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The Great Jazz Day: The Story of the Classic Photographs and the Unforgettable Film Paperback – November 4, 1999

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Product Details

  • Paperback: 128 pages
  • Publisher: Duane Press (November 4, 1999)
  • Language: English
  • ISBN-10: 0942627350
  • ISBN-13: 978-0942627350
  • Product Dimensions: 8.9 x 0.4 x 11.9 inches
  • Shipping Weight: 1.4 pounds
  • Average Customer Review: 5.0 out of 5 stars  See all reviews (4 customer reviews)
  • Amazon Best Sellers Rank: #1,604,088 in Books (See Top 100 in Books)

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5 of 5 people found the following review helpful By R. M. Peterson TOP 1000 REVIEWERVINE VOICE on August 16, 2009
Format: Paperback
In August 1958, Esquire magazine sought to assemble as many jazz musicians as possible for a group portrait on the steps of a brownstone apartment building on West 126th Street in Harlem. The shoot was scheduled for 10:00 a.m. on August 12th, and no one knew how many musicians (many of whom probably were working/playing until the wee hours of the night before) would actually show up. As it turned out, 58 did, so many that for their picture the group spilled out onto the sidewalk at the base of the apartment building stairs.

The photographer for the shoot was Art Kane, a freelance art director who had virtually no experience as a photographer. He ended up taking 120 black-and-white exposures. One was selected for a double-page spread in Esquire's January 1959 issue, "The Golden Age of Jazz." That photo is indeed a fitting memorial of the Golden Age of Jazz, because among the 58 who showed up -- or the 57 included in the photo itself (Willie "the Lion" Smith, having sat down on the stairs to the brownstone next door in order to rest, did not make it into the final photo) -- were such luminaries as Red Allen, Count Basie, Art Blakey, Roy Eldridge, Dizzy Gillespie, Coleman Hawkins, Hank Jones, Gene Krupa, Charles Mingus, Thelonius Monk, Gerry Mulligan, Sonny Rollins, Mary Lou Williams, and Lester Young. But the photo is so much more than another historical portrait of the great and famous. With so many people, and given the irrepressible personalities of many of them, some, of course, are ignoring Art Kane's "cheese": Marian McPartland and Mary Lou Williams have their heads turned towards each other (engaging in girl talk?
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1 of 1 people found the following review helpful By Mike Tarrani HALL OF FAMETOP 50 REVIEWER on March 31, 2013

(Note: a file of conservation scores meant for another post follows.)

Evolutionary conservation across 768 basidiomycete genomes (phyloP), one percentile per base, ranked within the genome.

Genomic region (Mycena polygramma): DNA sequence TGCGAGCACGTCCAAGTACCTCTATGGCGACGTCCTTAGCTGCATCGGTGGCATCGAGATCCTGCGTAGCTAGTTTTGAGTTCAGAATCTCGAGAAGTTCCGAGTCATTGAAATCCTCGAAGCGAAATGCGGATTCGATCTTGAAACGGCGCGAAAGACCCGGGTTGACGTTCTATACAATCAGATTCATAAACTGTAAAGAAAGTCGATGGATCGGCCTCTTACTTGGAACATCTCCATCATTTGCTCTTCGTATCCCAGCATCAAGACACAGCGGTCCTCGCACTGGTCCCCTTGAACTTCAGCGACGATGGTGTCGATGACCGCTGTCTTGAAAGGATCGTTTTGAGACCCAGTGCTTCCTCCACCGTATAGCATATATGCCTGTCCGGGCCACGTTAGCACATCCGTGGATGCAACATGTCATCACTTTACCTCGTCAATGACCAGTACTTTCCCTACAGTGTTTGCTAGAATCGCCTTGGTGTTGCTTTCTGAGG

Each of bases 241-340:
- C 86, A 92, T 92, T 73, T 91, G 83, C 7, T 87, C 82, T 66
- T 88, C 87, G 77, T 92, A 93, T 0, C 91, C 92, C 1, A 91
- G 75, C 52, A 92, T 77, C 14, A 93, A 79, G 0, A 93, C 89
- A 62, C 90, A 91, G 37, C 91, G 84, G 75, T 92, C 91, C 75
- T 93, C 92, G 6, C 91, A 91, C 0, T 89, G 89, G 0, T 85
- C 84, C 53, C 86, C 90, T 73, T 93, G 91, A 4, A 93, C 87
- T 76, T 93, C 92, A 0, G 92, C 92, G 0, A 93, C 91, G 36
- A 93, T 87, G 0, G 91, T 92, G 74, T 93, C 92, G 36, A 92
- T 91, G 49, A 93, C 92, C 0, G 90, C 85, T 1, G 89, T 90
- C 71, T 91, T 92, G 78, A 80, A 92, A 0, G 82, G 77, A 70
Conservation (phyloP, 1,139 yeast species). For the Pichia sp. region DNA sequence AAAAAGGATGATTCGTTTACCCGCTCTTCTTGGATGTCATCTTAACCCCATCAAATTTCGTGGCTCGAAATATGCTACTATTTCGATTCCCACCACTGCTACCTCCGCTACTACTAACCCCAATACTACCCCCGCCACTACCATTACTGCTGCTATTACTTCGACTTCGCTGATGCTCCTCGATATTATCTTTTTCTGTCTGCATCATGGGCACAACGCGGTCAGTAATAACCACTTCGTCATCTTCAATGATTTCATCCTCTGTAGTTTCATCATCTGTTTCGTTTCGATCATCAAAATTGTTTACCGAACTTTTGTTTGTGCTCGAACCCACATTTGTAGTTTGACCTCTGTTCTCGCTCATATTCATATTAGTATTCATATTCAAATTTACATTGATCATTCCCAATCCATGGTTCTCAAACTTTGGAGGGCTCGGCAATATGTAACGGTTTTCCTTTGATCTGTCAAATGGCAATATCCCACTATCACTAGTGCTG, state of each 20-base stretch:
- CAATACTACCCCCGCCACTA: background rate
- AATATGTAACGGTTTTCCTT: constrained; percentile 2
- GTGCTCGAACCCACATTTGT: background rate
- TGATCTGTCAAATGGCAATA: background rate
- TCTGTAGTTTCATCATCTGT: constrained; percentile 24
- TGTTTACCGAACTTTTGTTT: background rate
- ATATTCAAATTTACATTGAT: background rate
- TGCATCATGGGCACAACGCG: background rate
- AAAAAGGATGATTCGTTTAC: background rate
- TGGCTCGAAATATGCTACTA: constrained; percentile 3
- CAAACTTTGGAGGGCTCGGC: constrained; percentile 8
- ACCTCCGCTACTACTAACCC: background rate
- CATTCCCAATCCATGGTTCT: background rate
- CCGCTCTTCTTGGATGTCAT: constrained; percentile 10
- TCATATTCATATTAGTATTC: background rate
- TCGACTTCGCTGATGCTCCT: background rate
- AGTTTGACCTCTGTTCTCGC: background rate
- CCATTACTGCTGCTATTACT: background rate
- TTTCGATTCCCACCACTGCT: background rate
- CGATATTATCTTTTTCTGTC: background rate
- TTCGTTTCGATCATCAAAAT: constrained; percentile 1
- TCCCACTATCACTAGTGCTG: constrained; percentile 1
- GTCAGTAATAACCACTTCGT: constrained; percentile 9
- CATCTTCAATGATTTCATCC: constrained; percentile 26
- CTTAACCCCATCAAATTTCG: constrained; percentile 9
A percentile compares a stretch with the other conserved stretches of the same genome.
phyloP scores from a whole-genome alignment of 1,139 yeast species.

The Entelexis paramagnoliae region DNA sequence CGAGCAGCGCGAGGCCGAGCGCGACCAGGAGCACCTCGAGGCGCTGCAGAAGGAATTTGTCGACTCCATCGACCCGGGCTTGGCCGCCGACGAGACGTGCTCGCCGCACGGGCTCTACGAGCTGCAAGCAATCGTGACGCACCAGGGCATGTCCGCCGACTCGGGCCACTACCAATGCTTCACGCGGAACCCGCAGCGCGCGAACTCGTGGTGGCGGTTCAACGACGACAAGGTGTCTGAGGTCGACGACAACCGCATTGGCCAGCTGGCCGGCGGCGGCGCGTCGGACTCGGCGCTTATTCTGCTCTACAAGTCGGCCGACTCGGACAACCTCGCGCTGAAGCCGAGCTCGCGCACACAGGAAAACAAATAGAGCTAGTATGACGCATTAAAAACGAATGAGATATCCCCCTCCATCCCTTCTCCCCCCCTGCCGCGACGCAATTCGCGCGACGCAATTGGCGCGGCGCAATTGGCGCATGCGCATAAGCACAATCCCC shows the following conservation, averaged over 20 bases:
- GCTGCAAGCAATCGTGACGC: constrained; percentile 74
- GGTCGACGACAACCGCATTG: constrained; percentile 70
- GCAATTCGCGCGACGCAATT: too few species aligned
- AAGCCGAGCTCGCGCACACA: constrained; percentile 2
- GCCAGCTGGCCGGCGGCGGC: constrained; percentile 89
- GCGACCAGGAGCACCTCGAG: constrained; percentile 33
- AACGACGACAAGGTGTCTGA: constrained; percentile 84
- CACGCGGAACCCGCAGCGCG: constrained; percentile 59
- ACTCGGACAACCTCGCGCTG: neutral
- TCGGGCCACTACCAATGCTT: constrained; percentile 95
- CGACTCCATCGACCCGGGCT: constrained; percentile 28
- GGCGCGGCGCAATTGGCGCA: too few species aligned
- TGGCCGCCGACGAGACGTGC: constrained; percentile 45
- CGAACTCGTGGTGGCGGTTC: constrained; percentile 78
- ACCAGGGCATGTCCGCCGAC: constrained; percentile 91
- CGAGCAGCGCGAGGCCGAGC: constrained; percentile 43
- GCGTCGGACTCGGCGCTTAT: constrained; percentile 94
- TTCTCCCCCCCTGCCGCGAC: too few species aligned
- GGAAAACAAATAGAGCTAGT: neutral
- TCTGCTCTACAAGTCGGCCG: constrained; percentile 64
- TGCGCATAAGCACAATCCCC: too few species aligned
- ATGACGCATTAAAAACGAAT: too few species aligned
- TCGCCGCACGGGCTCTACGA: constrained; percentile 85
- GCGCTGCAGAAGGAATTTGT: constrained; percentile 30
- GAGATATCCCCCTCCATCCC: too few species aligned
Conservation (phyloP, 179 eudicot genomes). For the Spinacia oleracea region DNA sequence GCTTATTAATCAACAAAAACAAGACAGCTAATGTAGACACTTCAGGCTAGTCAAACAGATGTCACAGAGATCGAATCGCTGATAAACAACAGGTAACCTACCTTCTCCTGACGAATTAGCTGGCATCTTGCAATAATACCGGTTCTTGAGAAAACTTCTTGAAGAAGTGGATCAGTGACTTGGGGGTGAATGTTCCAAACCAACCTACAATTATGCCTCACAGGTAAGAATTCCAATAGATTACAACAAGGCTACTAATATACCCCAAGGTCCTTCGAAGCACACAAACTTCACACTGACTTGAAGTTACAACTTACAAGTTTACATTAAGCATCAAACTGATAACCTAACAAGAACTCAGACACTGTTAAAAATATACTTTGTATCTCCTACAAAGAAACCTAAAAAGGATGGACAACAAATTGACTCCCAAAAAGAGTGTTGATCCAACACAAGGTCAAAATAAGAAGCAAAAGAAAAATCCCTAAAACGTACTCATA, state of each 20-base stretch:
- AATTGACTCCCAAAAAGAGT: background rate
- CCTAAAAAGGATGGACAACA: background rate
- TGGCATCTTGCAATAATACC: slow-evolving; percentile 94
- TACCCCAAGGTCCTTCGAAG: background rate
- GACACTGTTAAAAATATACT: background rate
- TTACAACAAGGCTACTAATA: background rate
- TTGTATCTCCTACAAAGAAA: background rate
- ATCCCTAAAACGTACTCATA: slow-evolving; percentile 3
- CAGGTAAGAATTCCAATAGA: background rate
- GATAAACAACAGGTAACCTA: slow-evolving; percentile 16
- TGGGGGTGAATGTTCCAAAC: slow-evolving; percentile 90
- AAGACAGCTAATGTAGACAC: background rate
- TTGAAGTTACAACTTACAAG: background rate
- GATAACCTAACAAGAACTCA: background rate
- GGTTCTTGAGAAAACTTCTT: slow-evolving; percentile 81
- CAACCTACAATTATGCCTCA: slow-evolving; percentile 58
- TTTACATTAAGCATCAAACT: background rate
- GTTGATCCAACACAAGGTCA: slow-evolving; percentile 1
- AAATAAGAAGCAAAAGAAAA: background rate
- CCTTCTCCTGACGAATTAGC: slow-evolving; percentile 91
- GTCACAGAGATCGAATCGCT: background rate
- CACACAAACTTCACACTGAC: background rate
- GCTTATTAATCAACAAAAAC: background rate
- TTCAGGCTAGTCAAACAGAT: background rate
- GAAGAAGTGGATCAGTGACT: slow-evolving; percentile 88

Format: Paperback
The title of this book references a photo - in this case one that was shot in the morning of August 12, 1958 A Great Day in Harlem - and a film. The film is Jean Bach's A Great Day in Harlem that more augments this book than this book chronicles the film.

Covering nearly 150 pages this book is mainly about a photo that was shot by a photographer with no experience (at the time). The photo became one of the most iconic pictures in jazz history and even managed to become a star (of sorts) in Tom Hanks' movie titled The Terminal.

True, the middle section of this three section book veers a little off topic, but overall is filled with factual and anecdotal tidbits that bring the photo to life. Here are the sections:

I - The Big Picture. Here is there you are treated to stories as related by both principals and subjects about the morning of the photo, as well as events leading to it - and an aftermath. Art Kane, Mike Lipskin and Robert Benton add a lot of context as they remember their participation, and the personal accounts by Milt Hinton, Horace Silver, Dizzy Gillespie and Sonny Rollins add depth and texture to the story.

II - Trumpet Players in Central Park is a short section about another photo of just the trumpet players. Personally I feel that this part of the book loses some of the focus. On the other hand, it does provide an historical record of an alternate photo so it's not lost in the fog of history.
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By Jezabel on April 12, 2013
Format: Paperback Verified Purchase
I saw this book at a shop in Greenville and did not have time to really read it. My boyfriend and I were very interested in the story so I looked it up and found it for him. It is intended to be a gift upon our return trip. It has great photos along with some very interesting information on Americas legendary Jazz artists. This is a great book for coffee table conversation or to allow children to gain insight into a piece of music history.
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By David John George on August 11, 2014
Format: Paperback Verified Purchase
A superb photographic record of the great jazz era with informative and interesting articles
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